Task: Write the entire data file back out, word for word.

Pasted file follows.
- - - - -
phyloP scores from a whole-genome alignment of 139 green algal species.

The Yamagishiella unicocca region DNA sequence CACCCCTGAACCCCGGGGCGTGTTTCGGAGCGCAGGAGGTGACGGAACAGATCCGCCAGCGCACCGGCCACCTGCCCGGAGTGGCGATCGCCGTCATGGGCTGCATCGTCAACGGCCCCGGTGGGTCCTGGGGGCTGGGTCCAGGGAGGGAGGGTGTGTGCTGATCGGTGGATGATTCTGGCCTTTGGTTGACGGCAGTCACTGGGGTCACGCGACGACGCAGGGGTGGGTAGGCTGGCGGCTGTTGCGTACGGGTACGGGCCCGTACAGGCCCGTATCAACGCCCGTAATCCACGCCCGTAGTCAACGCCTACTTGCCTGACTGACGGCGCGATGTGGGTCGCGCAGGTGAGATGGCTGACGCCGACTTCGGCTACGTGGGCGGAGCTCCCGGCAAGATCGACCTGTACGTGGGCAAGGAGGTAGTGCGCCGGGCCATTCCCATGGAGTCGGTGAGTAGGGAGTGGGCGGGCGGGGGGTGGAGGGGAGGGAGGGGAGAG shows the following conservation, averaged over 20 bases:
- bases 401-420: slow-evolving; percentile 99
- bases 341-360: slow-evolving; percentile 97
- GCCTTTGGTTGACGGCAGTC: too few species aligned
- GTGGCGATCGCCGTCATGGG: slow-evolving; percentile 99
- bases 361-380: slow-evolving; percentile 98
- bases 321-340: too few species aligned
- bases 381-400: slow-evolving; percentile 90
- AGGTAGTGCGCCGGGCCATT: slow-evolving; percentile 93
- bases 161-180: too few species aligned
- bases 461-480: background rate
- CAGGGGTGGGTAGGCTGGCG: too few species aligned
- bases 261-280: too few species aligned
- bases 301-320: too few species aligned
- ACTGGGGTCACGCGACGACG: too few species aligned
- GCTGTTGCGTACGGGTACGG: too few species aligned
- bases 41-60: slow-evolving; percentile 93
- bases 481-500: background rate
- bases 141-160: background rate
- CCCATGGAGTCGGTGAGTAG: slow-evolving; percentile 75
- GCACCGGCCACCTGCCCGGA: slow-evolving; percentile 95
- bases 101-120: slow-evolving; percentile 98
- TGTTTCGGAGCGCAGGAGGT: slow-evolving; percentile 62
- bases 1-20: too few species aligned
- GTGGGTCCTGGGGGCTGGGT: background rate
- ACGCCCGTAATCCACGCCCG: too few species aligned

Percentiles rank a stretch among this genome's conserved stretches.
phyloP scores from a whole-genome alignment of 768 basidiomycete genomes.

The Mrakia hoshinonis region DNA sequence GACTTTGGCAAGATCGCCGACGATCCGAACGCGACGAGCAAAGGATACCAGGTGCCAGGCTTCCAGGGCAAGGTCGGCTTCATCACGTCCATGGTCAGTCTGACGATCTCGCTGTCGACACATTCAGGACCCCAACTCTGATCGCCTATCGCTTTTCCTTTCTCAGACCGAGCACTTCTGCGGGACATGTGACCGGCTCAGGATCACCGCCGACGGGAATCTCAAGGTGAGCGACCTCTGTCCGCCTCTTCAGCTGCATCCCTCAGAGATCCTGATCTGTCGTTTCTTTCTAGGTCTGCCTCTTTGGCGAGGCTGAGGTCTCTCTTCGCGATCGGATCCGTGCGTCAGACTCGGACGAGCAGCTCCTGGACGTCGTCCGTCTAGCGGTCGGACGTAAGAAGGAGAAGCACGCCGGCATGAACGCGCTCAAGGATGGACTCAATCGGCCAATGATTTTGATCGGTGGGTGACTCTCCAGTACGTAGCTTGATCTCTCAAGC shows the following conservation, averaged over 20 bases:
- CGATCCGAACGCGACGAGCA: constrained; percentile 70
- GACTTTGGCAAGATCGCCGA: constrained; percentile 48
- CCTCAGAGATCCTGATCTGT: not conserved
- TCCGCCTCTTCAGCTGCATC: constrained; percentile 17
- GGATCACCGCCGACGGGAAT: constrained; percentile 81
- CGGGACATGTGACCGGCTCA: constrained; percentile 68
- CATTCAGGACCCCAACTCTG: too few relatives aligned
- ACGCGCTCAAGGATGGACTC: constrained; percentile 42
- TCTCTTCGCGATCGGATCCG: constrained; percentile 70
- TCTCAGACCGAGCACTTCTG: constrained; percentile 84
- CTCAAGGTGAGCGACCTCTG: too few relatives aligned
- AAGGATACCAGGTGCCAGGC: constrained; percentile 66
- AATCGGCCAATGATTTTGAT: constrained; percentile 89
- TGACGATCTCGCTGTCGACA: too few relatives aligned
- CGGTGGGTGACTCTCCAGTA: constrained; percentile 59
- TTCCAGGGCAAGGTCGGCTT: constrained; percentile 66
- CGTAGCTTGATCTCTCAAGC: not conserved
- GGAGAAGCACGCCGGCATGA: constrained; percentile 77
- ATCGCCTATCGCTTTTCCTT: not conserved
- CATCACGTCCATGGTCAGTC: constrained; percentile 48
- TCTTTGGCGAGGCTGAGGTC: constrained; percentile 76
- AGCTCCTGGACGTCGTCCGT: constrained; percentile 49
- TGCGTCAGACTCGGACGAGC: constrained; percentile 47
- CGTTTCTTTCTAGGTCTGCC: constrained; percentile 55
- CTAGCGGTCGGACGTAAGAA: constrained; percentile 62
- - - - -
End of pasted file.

phyloP scores from a whole-genome alignment of 139 green algal species.

The Yamagishiella unicocca region DNA sequence CACCCCTGAACCCCGGGGCGTGTTTCGGAGCGCAGGAGGTGACGGAACAGATCCGCCAGCGCACCGGCCACCTGCCCGGAGTGGCGATCGCCGTCATGGGCTGCATCGTCAACGGCCCCGGTGGGTCCTGGGGGCTGGGTCCAGGGAGGGAGGGTGTGTGCTGATCGGTGGATGATTCTGGCCTTTGGTTGACGGCAGTCACTGGGGTCACGCGACGACGCAGGGGTGGGTAGGCTGGCGGCTGTTGCGTACGGGTACGGGCCCGTACAGGCCCGTATCAACGCCCGTAATCCACGCCCGTAGTCAACGCCTACTTGCCTGACTGACGGCGCGATGTGGGTCGCGCAGGTGAGATGGCTGACGCCGACTTCGGCTACGTGGGCGGAGCTCCCGGCAAGATCGACCTGTACGTGGGCAAGGAGGTAGTGCGCCGGGCCATTCCCATGGAGTCGGTGAGTAGGGAGTGGGCGGGCGGGGGGTGGAGGGGAGGGAGGGGAGAG shows the following conservation, averaged over 20 bases:
- bases 401-420: slow-evolving; percentile 99
- bases 341-360: slow-evolving; percentile 97
- GCCTTTGGTTGACGGCAGTC: too few species aligned
- GTGGCGATCGCCGTCATGGG: slow-evolving; percentile 99
- bases 361-380: slow-evolving; percentile 98
- bases 321-340: too few species aligned
- bases 381-400: slow-evolving; percentile 90
- AGGTAGTGCGCCGGGCCATT: slow-evolving; percentile 93
- bases 161-180: too few species aligned
- bases 461-480: background rate
- CAGGGGTGGGTAGGCTGGCG: too few species aligned
- bases 261-280: too few species aligned
- bases 301-320: too few species aligned
- ACTGGGGTCACGCGACGACG: too few species aligned
- GCTGTTGCGTACGGGTACGG: too few species aligned
- bases 41-60: slow-evolving; percentile 93
- bases 481-500: background rate
- bases 141-160: background rate
- CCCATGGAGTCGGTGAGTAG: slow-evolving; percentile 75
- GCACCGGCCACCTGCCCGGA: slow-evolving; percentile 95
- bases 101-120: slow-evolving; percentile 98
- TGTTTCGGAGCGCAGGAGGT: slow-evolving; percentile 62
- bases 1-20: too few species aligned
- GTGGGTCCTGGGGGCTGGGT: background rate
- ACGCCCGTAATCCACGCCCG: too few species aligned

Percentiles rank a stretch among this genome's conserved stretches.
phyloP scores from a whole-genome alignment of 768 basidiomycete genomes.

The Mrakia hoshinonis region DNA sequence GACTTTGGCAAGATCGCCGACGATCCGAACGCGACGAGCAAAGGATACCAGGTGCCAGGCTTCCAGGGCAAGGTCGGCTTCATCACGTCCATGGTCAGTCTGACGATCTCGCTGTCGACACATTCAGGACCCCAACTCTGATCGCCTATCGCTTTTCCTTTCTCAGACCGAGCACTTCTGCGGGACATGTGACCGGCTCAGGATCACCGCCGACGGGAATCTCAAGGTGAGCGACCTCTGTCCGCCTCTTCAGCTGCATCCCTCAGAGATCCTGATCTGTCGTTTCTTTCTAGGTCTGCCTCTTTGGCGAGGCTGAGGTCTCTCTTCGCGATCGGATCCGTGCGTCAGACTCGGACGAGCAGCTCCTGGACGTCGTCCGTCTAGCGGTCGGACGTAAGAAGGAGAAGCACGCCGGCATGAACGCGCTCAAGGATGGACTCAATCGGCCAATGATTTTGATCGGTGGGTGACTCTCCAGTACGTAGCTTGATCTCTCAAGC shows the following conservation, averaged over 20 bases:
- CGATCCGAACGCGACGAGCA: constrained; percentile 70
- GACTTTGGCAAGATCGCCGA: constrained; percentile 48
- CCTCAGAGATCCTGATCTGT: not conserved
- TCCGCCTCTTCAGCTGCATC: constrained; percentile 17
- GGATCACCGCCGACGGGAAT: constrained; percentile 81
- CGGGACATGTGACCGGCTCA: constrained; percentile 68
- CATTCAGGACCCCAACTCTG: too few relatives aligned
- ACGCGCTCAAGGATGGACTC: constrained; percentile 42
- TCTCTTCGCGATCGGATCCG: constrained; percentile 70
- TCTCAGACCGAGCACTTCTG: constrained; percentile 84
- CTCAAGGTGAGCGACCTCTG: too few relatives aligned
- AAGGATACCAGGTGCCAGGC: constrained; percentile 66
- AATCGGCCAATGATTTTGAT: constrained; percentile 89
- TGACGATCTCGCTGTCGACA: too few relatives aligned
- CGGTGGGTGACTCTCCAGTA: constrained; percentile 59
- TTCCAGGGCAAGGTCGGCTT: constrained; percentile 66
- CGTAGCTTGATCTCTCAAGC: not conserved
- GGAGAAGCACGCCGGCATGA: constrained; percentile 77
- ATCGCCTATCGCTTTTCCTT: not conserved
- CATCACGTCCATGGTCAGTC: constrained; percentile 48
- TCTTTGGCGAGGCTGAGGTC: constrained; percentile 76
- AGCTCCTGGACGTCGTCCGT: constrained; percentile 49
- TGCGTCAGACTCGGACGAGC: constrained; percentile 47
- CGTTTCTTTCTAGGTCTGCC: constrained; percentile 55
- CTAGCGGTCGGACGTAAGAA: constrained; percentile 62